Kids Don’t Think the Way Adults Do
Kids are playing with a half a deck- at best because of the way our brains develop. They don’t generally engage in spontaneous metacognition. They don’t think about WHY they like something or WHY they should do something. They don’t examine a thought or a memory. Basically, they’re not here yet:
This is not because kids can’t do that kind of thinking, it just doesn’t occur to them. That’s a shame too, because if all of us thought critically about ourselves from a young age, we may actually know what we want… you know, before we’ve already chosen a bunch of stuff we don’t.
Adults Don’t Think that Well Either
Self reflection is hard.
We all live in a world where about a million decisions need to be made a day. Most of us go through them haphazardly. Why do this or that? Who cares. We’re all just counting the time until we can joyfully reunite with our couch.
What are your guiding values? What are your most important principles? What problem are you solving? What kind of needs do you have? This kind of deep thinking is cognitive work and after a long, crazy day its just too exhausting.
Up until reading Mindfulness for Teachers by Patricia A Jennings I didn’t think much about this stuff either. I was going through the motions, but I never stopped to think why.
Why not use your class to explore your own mind?
Avoid Boring “Bell Work”- Try Something Different
This year, after reading afore mentioned book I decided to do something differently.
Since I am a confirmed masochist, every year I give an exit survey to my Freshman Strategies Class. The opinions of 9th graders can sometimes be harsh, but I appreciate their feedback. The last two years, they’ve had the same gripe- bell work.
Let me step back for some of you who have not encountered this task or know it by another name. Bell work is the first- usually independent task, that the students complete while you are getting your life together. In high school this may be when you take attendance or put out your copies, or whatever it is you need them to not bother you while doing.
My bell work was boring. It was simple memorization from the lessons that had come before, what you may call distributed practice, really boring distributed practice.
They looked in their notes, wrote the answer in complete sentences, checked with a partner and then shared out. SO BORING. I was making my students into this:
So, armed with the idea that mindfulness could help my students I decided to fold some introspection into my lessons.
Instead, when they come into my class there is a question or prompt on the board. I don’t police them. They can write a fragment of a sentence, they can draw, or they can write in disjointed words. It’s their journal. Each question is a journey into their own mind. We explore memories, think of the future, examine likes and dislikes and consider our reactions.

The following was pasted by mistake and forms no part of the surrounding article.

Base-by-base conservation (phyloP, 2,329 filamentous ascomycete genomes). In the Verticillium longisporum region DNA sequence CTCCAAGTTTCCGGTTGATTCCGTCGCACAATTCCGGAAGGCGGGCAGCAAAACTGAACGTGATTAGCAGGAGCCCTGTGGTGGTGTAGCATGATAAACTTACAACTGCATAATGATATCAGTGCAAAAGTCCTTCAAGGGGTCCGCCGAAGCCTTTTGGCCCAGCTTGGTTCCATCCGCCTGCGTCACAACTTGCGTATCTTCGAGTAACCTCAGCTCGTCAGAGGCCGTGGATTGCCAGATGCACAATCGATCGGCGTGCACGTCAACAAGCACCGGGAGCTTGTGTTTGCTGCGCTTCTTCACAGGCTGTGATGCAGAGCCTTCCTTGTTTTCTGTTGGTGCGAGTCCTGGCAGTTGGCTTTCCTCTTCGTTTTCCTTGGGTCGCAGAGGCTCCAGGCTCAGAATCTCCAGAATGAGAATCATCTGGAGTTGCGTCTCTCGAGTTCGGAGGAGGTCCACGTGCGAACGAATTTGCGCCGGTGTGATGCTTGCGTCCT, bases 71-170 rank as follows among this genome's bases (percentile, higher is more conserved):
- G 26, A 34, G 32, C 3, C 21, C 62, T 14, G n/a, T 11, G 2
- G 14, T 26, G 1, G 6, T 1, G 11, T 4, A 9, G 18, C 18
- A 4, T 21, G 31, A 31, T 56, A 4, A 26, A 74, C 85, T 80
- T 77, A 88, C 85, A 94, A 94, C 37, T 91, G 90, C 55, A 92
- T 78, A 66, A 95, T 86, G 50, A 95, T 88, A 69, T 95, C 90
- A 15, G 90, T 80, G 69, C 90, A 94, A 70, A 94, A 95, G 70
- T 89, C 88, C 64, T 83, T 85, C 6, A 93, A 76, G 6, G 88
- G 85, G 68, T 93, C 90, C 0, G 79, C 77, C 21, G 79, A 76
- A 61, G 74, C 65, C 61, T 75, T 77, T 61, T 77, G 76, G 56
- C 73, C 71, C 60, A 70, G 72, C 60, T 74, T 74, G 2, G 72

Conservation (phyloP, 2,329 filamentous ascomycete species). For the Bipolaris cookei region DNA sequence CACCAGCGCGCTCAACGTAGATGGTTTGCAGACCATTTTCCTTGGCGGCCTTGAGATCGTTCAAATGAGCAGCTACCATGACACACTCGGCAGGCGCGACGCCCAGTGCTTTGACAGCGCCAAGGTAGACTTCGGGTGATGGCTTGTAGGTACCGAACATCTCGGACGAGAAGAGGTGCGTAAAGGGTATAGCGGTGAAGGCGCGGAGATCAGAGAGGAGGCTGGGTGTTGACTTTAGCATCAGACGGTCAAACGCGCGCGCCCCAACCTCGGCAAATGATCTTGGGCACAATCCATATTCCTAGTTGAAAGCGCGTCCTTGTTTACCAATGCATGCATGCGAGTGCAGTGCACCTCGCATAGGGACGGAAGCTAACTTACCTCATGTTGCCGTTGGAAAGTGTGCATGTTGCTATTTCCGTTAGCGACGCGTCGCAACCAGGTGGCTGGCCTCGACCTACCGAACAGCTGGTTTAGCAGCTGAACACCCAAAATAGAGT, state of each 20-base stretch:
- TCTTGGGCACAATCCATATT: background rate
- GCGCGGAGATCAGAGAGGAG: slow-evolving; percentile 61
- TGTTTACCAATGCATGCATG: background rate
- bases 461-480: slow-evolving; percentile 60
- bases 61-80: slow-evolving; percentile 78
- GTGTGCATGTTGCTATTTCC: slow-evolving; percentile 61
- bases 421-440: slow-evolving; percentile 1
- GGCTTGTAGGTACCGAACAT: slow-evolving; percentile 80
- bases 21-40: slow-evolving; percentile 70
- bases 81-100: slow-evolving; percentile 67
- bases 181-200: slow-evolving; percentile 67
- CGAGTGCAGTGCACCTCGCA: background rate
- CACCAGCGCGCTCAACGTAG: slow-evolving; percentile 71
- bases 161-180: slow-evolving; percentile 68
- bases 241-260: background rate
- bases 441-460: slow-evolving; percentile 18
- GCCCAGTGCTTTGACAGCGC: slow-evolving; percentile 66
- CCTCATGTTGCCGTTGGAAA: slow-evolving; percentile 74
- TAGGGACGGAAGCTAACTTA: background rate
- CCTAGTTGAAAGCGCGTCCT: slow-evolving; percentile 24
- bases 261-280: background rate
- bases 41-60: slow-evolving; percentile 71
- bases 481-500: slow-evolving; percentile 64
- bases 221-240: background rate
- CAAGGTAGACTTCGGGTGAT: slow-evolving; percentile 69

I do give them a sticker for having something everyday, every so often, because everyone loves completion-based grading.
I don’t read their journals- that seems rude. We do share though. They share first with their partner, unless something is too personal, then they can opt out.
After partner share, we do group share, which often sparks a good class conversation. I moderate it, and I restate people’s points but I don’t judge.
The whole thing takes 7-10 minutes, but we start the hour from a place where we all see that we have changed, we’re changing and we can make changes in our lives. It makes everything else seem more worthwhile.
It also builds community. That’s never a waste of time.
Join In- You’re Not Above This
As I said before, I had not been in the know with my thoughts, feelings, goals and underlying motivations lately either. When I started this endeavor, from the start I wrote along with the students. I take my attendance really quick, then I write.
I keep it real in my journal, none of that sugar-coated teacher malarkey. I write what I actually think, feel, wish, dream and fear. I also share my entries with the students. At first I did this to show that sharing isn’t scary and to model good entries, but since I have gone along, the students have expressed that they like that an adult ALSO is still figuring the world out. They like that I experience the same things they experience. It helps normalize and validate their experiences.
It also helps dispel the “teachers aren’t people” trope that society likes to push. Teachers have no personal life. They have no feelings or thoughts. They want nothing more than their students to learn. They are nothing more than machines designed to promote learning.
Do yourself, your students and your profession a favor and be a person. Let your students experience you being a human being, like them. I swear it helped my students connect to me, and therefore what I was teaching, 100% better.
Steal my Prompts!
Making the prompts is so unbelievably fun for me. I never know which one is going to be a hit with them.
I stole a ton of these questions from various places on the internet. I peppered in some videos which teach an important life lesson or skill. I use gifs because they amuse me (the kids seem amused too). I like to make each one like a mini adventure to explore.
Since I love making them, and you may now be interested in trying them, I have provided the ones I have made so far this year below. Change the dates, make them yours!